In response to market pressures caused by the economic impact of COVID-19, England announced a package of support for the pig sector. This included the funding of a private storage aid scheme which enabled meat processors to store slaughtered meat for 3-6 months. Until 31 December 2021, the Seasonal Workers Pilot Scheme facilitated temporary visas for pig butchers to travel and work in England, helping to support the sector.

The EU-UK Trade and Cooperation Agreement was applied provisionally as of 1 January 2021 and entered into force on 1 May 2021. Throughout 2021, a number of specialised committees established under the Agreement met, including the Trade Partnership Committee and the Trade Specialised Committees on Goods; Custom Cooperation and Rules of Origin; Technical Barriers to Trade; and Sanitary and Phytosanitary Measures.

From 1 January 2021, the trade agreements that the United Kingdom was party to as a Member State of the European Union no longer applied. However, the United Kingdom has sought to maintain these trading agreements with rollover deals negotiated with third countries to ensure the continuity of trade.

In addition to the agreements secured in 2019 and 2020 providing continuity for trade (Department for International Trade, 2020[11]), in 2021 the United Kingdom signed trade continuity agreements with Mexico, Turkey, Moldova, Viet Nam, Albania, Cameroon, Ghana and Serbia. In July 2021, the United Kingdom signed a Free Trade Agreement (FTA) with Norway, Iceland and Liechtenstein, further developing trading relationships which the United Kingdom had when part of the European Union and placing them onto a solely UK footing. This was followed by two new FTAs, with Australia in December 2021, and New Zealand in February 2022.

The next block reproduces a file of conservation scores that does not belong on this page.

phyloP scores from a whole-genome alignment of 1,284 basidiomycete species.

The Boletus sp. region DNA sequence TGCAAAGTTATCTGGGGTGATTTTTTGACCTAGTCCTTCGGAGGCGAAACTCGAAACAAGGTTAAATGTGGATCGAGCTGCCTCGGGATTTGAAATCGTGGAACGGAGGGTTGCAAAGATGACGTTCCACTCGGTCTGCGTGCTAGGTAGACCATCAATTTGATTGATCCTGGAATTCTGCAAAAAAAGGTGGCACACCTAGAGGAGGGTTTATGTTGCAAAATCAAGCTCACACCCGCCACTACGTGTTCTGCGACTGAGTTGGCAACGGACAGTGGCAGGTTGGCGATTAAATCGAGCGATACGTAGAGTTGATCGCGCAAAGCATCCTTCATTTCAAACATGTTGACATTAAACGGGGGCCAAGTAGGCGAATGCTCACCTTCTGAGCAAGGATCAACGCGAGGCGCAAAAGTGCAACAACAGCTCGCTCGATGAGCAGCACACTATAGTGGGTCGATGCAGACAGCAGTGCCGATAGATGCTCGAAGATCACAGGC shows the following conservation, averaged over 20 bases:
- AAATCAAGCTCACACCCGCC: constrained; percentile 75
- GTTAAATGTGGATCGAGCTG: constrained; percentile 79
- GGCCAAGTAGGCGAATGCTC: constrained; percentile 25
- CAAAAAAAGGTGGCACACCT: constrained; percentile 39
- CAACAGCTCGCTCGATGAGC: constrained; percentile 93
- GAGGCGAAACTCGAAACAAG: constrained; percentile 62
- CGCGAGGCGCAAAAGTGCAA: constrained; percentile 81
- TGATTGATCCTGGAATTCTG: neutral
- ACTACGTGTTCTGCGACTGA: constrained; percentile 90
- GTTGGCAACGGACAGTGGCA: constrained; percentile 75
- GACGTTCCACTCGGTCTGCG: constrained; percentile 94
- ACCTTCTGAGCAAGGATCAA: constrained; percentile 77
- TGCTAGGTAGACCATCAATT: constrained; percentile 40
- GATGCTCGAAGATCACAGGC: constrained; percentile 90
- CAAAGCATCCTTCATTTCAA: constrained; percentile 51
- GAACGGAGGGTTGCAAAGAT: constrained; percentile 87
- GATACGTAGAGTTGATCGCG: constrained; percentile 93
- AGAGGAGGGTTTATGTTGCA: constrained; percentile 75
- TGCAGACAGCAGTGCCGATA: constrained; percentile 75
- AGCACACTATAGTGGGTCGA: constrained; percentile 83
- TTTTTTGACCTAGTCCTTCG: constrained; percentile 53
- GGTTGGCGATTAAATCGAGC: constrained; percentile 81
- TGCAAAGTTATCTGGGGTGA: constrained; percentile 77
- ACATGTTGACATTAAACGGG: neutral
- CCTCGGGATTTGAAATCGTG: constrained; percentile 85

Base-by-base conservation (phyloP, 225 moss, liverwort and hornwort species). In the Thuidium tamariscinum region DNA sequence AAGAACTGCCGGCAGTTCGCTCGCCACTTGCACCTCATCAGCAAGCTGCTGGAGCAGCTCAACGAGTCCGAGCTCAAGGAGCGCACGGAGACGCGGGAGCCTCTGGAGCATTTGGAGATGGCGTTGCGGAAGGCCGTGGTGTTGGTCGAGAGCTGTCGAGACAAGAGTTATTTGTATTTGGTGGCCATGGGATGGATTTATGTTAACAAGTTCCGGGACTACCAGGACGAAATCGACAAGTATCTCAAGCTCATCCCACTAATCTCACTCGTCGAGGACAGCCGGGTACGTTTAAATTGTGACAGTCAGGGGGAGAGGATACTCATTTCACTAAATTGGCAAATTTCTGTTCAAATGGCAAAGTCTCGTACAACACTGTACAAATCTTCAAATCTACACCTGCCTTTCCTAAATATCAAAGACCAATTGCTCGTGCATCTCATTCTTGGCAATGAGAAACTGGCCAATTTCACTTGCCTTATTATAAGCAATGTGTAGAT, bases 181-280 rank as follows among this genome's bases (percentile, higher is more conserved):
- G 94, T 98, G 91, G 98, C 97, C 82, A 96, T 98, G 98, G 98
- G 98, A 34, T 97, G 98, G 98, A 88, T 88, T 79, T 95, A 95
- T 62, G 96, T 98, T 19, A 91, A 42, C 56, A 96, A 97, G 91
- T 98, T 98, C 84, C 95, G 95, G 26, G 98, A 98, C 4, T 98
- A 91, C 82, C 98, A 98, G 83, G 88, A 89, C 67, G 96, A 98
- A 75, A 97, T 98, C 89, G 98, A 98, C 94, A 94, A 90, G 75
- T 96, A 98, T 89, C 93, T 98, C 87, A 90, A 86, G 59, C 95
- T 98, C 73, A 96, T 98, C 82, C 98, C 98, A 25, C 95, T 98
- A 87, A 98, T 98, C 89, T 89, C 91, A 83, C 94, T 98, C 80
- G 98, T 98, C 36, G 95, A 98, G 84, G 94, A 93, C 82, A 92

The UK Government’s Impact Assessments (Department for International Trade, 2021[12]; Department for International Trade, 2022[13]; Department for International Trade, 2021[14]) of the FTAs shows the following for the agricultural sector:

  • The Norway, Iceland and Liechtenstein agreement creates new opportunities for UK meat exporters (pork meats, sausages, and poultry) to export duty-free to Norway through duty-free quotas. For the dairy sector the agreement reduces tariffs for exporters to Norway of specific UK hard cheeses. The agreement also maintains a duty free quota for all cheeses and allows improved duty-free market access through a new duty-free quota for the UK export of eggs to Norway.

  • Modelling of the impact of the FTAs between the United Kingdom, Australia and New Zealand suggests the potential for an increase in competition for some agricultural products, notably cattle and sheep meat (beef/lamb). It concludes that the potential and scale of any long run increase in imports are uncertain. Increased imports of these products could bring benefits for consumers across the whole of the United Kingdom via lower prices and increased choice. However, there is a risk that any adjustment costs which arise are borne by import-competing producers and in localities where production is concentrated.